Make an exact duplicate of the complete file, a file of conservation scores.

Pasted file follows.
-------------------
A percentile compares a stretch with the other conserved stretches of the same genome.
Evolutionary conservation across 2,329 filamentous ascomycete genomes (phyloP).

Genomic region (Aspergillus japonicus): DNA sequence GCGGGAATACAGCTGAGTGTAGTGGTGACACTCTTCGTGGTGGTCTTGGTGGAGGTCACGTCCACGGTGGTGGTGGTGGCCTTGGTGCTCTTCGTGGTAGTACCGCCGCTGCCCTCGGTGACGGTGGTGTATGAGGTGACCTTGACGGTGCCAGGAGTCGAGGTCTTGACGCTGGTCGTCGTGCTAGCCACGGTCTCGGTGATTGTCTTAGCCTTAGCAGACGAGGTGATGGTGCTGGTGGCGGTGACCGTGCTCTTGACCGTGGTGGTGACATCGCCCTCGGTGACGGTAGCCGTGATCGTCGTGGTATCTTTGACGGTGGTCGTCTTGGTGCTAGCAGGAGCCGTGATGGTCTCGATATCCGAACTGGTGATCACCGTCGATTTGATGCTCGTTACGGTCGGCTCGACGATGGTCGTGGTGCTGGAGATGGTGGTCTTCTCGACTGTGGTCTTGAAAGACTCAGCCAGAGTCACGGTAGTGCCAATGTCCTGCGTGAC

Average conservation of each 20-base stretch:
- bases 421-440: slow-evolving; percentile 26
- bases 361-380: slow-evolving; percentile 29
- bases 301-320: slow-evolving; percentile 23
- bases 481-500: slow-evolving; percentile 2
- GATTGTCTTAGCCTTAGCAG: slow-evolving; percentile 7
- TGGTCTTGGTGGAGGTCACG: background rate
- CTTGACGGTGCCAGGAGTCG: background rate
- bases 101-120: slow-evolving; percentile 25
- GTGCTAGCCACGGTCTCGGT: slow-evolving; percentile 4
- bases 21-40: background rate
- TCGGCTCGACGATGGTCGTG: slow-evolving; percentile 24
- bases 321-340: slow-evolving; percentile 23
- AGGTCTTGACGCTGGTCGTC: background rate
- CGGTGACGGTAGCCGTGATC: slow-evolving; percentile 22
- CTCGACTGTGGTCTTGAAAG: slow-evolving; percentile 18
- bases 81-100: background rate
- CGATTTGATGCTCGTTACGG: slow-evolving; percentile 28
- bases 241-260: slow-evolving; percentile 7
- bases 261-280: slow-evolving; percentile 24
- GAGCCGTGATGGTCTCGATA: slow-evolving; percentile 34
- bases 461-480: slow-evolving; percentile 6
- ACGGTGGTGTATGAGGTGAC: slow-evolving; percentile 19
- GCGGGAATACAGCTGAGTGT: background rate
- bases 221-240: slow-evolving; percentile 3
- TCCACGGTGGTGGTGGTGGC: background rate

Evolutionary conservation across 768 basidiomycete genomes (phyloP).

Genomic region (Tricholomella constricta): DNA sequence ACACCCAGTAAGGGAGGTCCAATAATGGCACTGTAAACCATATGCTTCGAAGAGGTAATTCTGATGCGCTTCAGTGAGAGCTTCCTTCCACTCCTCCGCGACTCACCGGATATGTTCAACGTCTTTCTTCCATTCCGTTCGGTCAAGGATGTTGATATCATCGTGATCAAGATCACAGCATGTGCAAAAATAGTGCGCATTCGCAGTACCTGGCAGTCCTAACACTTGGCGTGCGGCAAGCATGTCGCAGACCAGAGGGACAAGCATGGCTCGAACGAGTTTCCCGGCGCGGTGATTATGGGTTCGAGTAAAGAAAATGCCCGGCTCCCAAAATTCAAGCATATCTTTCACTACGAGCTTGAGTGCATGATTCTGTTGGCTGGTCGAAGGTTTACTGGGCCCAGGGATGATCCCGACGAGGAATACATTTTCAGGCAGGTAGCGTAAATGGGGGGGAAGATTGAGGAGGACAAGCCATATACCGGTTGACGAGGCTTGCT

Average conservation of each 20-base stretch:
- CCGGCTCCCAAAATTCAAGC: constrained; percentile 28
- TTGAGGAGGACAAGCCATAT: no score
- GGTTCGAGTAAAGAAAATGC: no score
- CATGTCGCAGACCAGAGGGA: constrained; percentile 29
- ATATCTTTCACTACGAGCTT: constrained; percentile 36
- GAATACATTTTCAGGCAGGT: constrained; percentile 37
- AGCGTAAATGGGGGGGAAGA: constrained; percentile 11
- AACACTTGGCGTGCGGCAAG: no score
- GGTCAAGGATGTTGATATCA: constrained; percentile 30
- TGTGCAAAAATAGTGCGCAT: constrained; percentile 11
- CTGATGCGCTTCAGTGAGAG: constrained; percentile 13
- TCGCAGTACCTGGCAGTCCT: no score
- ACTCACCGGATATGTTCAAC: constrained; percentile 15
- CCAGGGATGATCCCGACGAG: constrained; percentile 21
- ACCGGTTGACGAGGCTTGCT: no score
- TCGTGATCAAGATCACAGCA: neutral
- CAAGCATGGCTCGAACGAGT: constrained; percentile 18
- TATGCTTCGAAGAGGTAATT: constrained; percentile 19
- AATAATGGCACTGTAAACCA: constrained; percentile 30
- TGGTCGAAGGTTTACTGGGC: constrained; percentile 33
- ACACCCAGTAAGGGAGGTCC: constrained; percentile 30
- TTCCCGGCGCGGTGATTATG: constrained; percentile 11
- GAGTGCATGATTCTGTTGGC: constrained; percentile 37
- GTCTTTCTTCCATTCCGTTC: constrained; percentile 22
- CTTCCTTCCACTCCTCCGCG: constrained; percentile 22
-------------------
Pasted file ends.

A percentile compares a stretch with the other conserved stretches of the same genome.
Evolutionary conservation across 2,329 filamentous ascomycete genomes (phyloP).

Genomic region (Aspergillus japonicus): DNA sequence GCGGGAATACAGCTGAGTGTAGTGGTGACACTCTTCGTGGTGGTCTTGGTGGAGGTCACGTCCACGGTGGTGGTGGTGGCCTTGGTGCTCTTCGTGGTAGTACCGCCGCTGCCCTCGGTGACGGTGGTGTATGAGGTGACCTTGACGGTGCCAGGAGTCGAGGTCTTGACGCTGGTCGTCGTGCTAGCCACGGTCTCGGTGATTGTCTTAGCCTTAGCAGACGAGGTGATGGTGCTGGTGGCGGTGACCGTGCTCTTGACCGTGGTGGTGACATCGCCCTCGGTGACGGTAGCCGTGATCGTCGTGGTATCTTTGACGGTGGTCGTCTTGGTGCTAGCAGGAGCCGTGATGGTCTCGATATCCGAACTGGTGATCACCGTCGATTTGATGCTCGTTACGGTCGGCTCGACGATGGTCGTGGTGCTGGAGATGGTGGTCTTCTCGACTGTGGTCTTGAAAGACTCAGCCAGAGTCACGGTAGTGCCAATGTCCTGCGTGAC

Average conservation of each 20-base stretch:
- bases 421-440: slow-evolving; percentile 26
- bases 361-380: slow-evolving; percentile 29
- bases 301-320: slow-evolving; percentile 23
- bases 481-500: slow-evolving; percentile 2
- GATTGTCTTAGCCTTAGCAG: slow-evolving; percentile 7
- TGGTCTTGGTGGAGGTCACG: background rate
- CTTGACGGTGCCAGGAGTCG: background rate
- bases 101-120: slow-evolving; percentile 25
- GTGCTAGCCACGGTCTCGGT: slow-evolving; percentile 4
- bases 21-40: background rate
- TCGGCTCGACGATGGTCGTG: slow-evolving; percentile 24
- bases 321-340: slow-evolving; percentile 23
- AGGTCTTGACGCTGGTCGTC: background rate
- CGGTGACGGTAGCCGTGATC: slow-evolving; percentile 22
- CTCGACTGTGGTCTTGAAAG: slow-evolving; percentile 18
- bases 81-100: background rate
- CGATTTGATGCTCGTTACGG: slow-evolving; percentile 28
- bases 241-260: slow-evolving; percentile 7
- bases 261-280: slow-evolving; percentile 24
- GAGCCGTGATGGTCTCGATA: slow-evolving; percentile 34
- bases 461-480: slow-evolving; percentile 6
- ACGGTGGTGTATGAGGTGAC: slow-evolving; percentile 19
- GCGGGAATACAGCTGAGTGT: background rate
- bases 221-240: slow-evolving; percentile 3
- TCCACGGTGGTGGTGGTGGC: background rate

Evolutionary conservation across 768 basidiomycete genomes (phyloP).

Genomic region (Tricholomella constricta): DNA sequence ACACCCAGTAAGGGAGGTCCAATAATGGCACTGTAAACCATATGCTTCGAAGAGGTAATTCTGATGCGCTTCAGTGAGAGCTTCCTTCCACTCCTCCGCGACTCACCGGATATGTTCAACGTCTTTCTTCCATTCCGTTCGGTCAAGGATGTTGATATCATCGTGATCAAGATCACAGCATGTGCAAAAATAGTGCGCATTCGCAGTACCTGGCAGTCCTAACACTTGGCGTGCGGCAAGCATGTCGCAGACCAGAGGGACAAGCATGGCTCGAACGAGTTTCCCGGCGCGGTGATTATGGGTTCGAGTAAAGAAAATGCCCGGCTCCCAAAATTCAAGCATATCTTTCACTACGAGCTTGAGTGCATGATTCTGTTGGCTGGTCGAAGGTTTACTGGGCCCAGGGATGATCCCGACGAGGAATACATTTTCAGGCAGGTAGCGTAAATGGGGGGGAAGATTGAGGAGGACAAGCCATATACCGGTTGACGAGGCTTGCT

Average conservation of each 20-base stretch:
- CCGGCTCCCAAAATTCAAGC: constrained; percentile 28
- TTGAGGAGGACAAGCCATAT: no score
- GGTTCGAGTAAAGAAAATGC: no score
- CATGTCGCAGACCAGAGGGA: constrained; percentile 29
- ATATCTTTCACTACGAGCTT: constrained; percentile 36
- GAATACATTTTCAGGCAGGT: constrained; percentile 37
- AGCGTAAATGGGGGGGAAGA: constrained; percentile 11
- AACACTTGGCGTGCGGCAAG: no score
- GGTCAAGGATGTTGATATCA: constrained; percentile 30
- TGTGCAAAAATAGTGCGCAT: constrained; percentile 11
- CTGATGCGCTTCAGTGAGAG: constrained; percentile 13
- TCGCAGTACCTGGCAGTCCT: no score
- ACTCACCGGATATGTTCAAC: constrained; percentile 15
- CCAGGGATGATCCCGACGAG: constrained; percentile 21
- ACCGGTTGACGAGGCTTGCT: no score
- TCGTGATCAAGATCACAGCA: neutral
- CAAGCATGGCTCGAACGAGT: constrained; percentile 18
- TATGCTTCGAAGAGGTAATT: constrained; percentile 19
- AATAATGGCACTGTAAACCA: constrained; percentile 30
- TGGTCGAAGGTTTACTGGGC: constrained; percentile 33
- ACACCCAGTAAGGGAGGTCC: constrained; percentile 30
- TTCCCGGCGCGGTGATTATG: constrained; percentile 11
- GAGTGCATGATTCTGTTGGC: constrained; percentile 37
- GTCTTTCTTCCATTCCGTTC: constrained; percentile 22
- CTTCCTTCCACTCCTCCGCG: constrained; percentile 22